SM: I got out in 2003 and was able to find a job in my industry and was doing great. However, as the regulatory and licensing reforms began to increase, people were banned from working in many industries. I lost my career, even though I was working and doing well. The Great Recession was really hard for me and so many others. Every job offer I received was rescinded upon processing my background check. As a white woman, what is it like for those who are not? I have privilege, so what about those that do not? These problems are unique to America, it’s about the policies of our criminal legal system. We’re the only country that punishes as many citizens as we do. If we live by the rule of law where it says you did this thing, here is your guilty plea and here is what you can do to atone for this. But, you do this… and then you still cannot get hired, educated, nor live.

Can you tell us about how economic recessions disproportionately impact those with a history of incarceration?

SM: During the Great Recession of 2008, the unemployment rate was 60%. Pre-COVID, the unemployment rate for those with a conviction history was 27%. Now during COVID, we are terrified that we will be subjected to these astronomical rates of unemployment, simply because of a background check. There used to be 8,000 laws in place regulating post-incarceration workers. Now, there are 48,000+ laws in place. As a result, I could not work in most large industries. I could not pass a background check in finance, healthcare, energy, logistics, and many other industries. DHS would not allow me to pass the background check. Even 18 years later. And it’s not just me; there are 77 million of us and 70 million of us have no further involvement with the criminal legal system. The oppression is very prevalent and 18+ years post-incarceration these laws still affect me. We have moved on, but the system does not.

Can you tell us more about What’s Next Washington?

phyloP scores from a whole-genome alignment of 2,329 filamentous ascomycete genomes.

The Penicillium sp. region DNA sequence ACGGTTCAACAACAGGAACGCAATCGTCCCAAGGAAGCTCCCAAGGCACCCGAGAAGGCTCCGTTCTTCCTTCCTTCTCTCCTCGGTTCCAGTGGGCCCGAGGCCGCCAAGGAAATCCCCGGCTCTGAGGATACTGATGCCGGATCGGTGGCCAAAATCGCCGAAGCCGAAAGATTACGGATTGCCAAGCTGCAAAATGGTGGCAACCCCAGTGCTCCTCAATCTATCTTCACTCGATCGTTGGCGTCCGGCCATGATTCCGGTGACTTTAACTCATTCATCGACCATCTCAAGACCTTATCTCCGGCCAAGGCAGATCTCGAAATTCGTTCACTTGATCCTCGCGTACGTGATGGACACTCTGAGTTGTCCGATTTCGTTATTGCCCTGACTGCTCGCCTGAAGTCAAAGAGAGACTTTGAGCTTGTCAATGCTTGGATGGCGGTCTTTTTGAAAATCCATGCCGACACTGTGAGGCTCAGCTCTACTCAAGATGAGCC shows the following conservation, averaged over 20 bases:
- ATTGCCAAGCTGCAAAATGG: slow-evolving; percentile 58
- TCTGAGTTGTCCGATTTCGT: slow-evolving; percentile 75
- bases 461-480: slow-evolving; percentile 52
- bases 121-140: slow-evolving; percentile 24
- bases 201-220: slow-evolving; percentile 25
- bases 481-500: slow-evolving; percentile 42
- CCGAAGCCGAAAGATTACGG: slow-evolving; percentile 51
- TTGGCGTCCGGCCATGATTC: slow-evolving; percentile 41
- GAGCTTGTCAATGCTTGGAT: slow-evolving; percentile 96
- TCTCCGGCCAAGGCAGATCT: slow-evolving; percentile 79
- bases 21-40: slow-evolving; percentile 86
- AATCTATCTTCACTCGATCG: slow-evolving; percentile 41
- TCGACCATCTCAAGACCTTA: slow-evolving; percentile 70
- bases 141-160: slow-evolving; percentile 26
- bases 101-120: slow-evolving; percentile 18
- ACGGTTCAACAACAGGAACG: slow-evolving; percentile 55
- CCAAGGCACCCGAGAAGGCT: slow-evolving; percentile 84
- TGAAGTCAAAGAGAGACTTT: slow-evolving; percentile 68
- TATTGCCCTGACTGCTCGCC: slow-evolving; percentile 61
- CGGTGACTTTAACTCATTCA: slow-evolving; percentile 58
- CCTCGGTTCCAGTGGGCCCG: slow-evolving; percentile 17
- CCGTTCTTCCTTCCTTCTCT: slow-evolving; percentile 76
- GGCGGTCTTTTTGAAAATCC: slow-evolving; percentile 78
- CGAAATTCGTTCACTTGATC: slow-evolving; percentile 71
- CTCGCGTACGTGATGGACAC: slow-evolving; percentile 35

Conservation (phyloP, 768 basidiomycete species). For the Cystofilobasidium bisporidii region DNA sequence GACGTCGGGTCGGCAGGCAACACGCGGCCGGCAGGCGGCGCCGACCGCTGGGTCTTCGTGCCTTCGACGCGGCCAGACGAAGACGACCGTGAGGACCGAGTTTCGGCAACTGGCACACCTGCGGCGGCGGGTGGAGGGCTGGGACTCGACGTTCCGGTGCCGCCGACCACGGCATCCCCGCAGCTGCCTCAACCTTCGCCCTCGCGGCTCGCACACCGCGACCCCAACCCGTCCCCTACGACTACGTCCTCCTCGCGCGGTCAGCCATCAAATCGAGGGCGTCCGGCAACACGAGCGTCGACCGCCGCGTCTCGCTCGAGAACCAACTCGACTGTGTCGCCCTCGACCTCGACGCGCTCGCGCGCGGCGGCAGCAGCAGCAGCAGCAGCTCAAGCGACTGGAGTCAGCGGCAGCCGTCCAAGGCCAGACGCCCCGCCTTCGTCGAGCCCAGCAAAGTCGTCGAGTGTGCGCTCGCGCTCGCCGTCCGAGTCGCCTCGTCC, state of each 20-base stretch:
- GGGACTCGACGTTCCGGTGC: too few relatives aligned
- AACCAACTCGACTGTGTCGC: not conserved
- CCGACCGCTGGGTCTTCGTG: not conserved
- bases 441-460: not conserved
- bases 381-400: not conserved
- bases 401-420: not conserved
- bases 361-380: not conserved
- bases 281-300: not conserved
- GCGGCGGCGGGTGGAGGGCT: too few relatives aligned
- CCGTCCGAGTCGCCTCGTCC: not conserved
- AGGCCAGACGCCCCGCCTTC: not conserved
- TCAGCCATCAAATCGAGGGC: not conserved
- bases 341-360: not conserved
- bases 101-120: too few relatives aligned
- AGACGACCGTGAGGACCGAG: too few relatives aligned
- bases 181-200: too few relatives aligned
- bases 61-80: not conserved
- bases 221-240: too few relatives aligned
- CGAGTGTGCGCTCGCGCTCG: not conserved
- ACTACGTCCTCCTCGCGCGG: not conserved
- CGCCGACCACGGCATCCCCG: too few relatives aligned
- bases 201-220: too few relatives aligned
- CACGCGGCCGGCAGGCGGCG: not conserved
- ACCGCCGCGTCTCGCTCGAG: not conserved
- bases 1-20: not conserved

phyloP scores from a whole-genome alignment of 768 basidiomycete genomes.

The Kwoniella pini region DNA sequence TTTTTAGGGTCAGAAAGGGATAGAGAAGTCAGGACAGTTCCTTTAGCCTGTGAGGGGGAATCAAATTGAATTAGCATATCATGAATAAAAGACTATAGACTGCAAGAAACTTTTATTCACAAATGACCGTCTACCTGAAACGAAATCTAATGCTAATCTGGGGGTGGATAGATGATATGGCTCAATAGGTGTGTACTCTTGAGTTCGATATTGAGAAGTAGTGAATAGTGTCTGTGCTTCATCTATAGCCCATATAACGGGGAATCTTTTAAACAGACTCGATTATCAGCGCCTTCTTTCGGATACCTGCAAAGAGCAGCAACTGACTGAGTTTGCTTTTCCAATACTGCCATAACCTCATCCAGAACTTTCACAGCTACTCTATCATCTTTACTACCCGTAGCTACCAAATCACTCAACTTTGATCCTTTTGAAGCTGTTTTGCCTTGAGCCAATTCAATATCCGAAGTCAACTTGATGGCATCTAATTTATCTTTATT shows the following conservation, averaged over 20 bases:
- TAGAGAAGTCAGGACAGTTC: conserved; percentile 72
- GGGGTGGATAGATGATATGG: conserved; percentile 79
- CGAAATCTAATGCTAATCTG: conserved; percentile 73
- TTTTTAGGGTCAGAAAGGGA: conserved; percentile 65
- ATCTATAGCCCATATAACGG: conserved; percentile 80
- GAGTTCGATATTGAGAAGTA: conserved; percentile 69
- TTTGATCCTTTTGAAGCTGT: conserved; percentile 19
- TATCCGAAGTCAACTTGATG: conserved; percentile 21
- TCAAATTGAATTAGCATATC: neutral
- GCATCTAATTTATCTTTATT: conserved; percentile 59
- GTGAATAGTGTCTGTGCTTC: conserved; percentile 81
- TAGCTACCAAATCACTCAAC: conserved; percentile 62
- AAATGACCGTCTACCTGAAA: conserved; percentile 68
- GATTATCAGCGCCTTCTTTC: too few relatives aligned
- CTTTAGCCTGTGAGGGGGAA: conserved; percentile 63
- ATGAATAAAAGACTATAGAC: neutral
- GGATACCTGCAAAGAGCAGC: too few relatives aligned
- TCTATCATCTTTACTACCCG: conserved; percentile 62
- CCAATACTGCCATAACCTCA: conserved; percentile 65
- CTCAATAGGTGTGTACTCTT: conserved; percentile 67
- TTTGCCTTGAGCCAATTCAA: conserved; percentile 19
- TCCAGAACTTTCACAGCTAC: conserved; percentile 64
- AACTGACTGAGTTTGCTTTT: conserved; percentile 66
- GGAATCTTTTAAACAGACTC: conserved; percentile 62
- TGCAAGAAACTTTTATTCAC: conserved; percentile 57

SM: I co-founded What’s Next Washington with the main goal of repealing policies and laws that prohibit previously incarcerated talent from accessing the economic pillars of society. Employers keep otherwise qualified people out by declining to hire them based on their history. So, we work with recruiting, hiring, and retaining formerly incarcerated talent. We work with bias training and also with sourcing talent. We work to get executives talking about the impacts of criminalization on the workforce. We’re heavily focused on employment and the background check industry as it is heavily unregulated and there is no recourse for incorrect data. It’s rife with abuse and very predatory. You cannot repeal any information included on a background check, and this background check prevents you from ever working again. If I can get big companies to go to regulators and appeal or amend these discriminatory laws then we will get somewhere.

How can we help [end the cycle of marginalization of formerly incarcerated individuals]?

SM: We leave people who are struggling through marginalization to themselves. We cannot repeal or amend employment restrictions until enough people get together to speak up. If there is any legislation coming through the state or city surrounding incarceration, healthcare, or homelessness, get involved. Start following some local social justice organizations. These things all impact you even if you think they will not. Homeless people are out there advocating for the homeless. No one else. Get involved, find out what is happening on the state and city level. Treat humans as humans. Don’t stigmatize people who have a history of incarceration or homelessness.

It’s often far easier to bury trauma than to retell it. Susan Mason is extraordinary in the sense that despite the hardships involved, she still chooses to wield her story as a sword as she advocates for formerly incarcerated talent. Susan was inspired to co-found What’s Next Washington in 2017 as a result of her being continuously denied employment in the years following her release from prison. She advocates for systemic policy change and the reinstatement of rights for those with a history of incarceration. “What’s Next Washington” believes that every person has a right to employment and a life of dignity.

This article is a collaborative piece created by a group of University of Washington Bothell School of Business students from Professor Laura Umetsu’s Business Writing course. Special thanks to Jasmine Bager and Tony Nabors for their work coaching students on effective storytelling.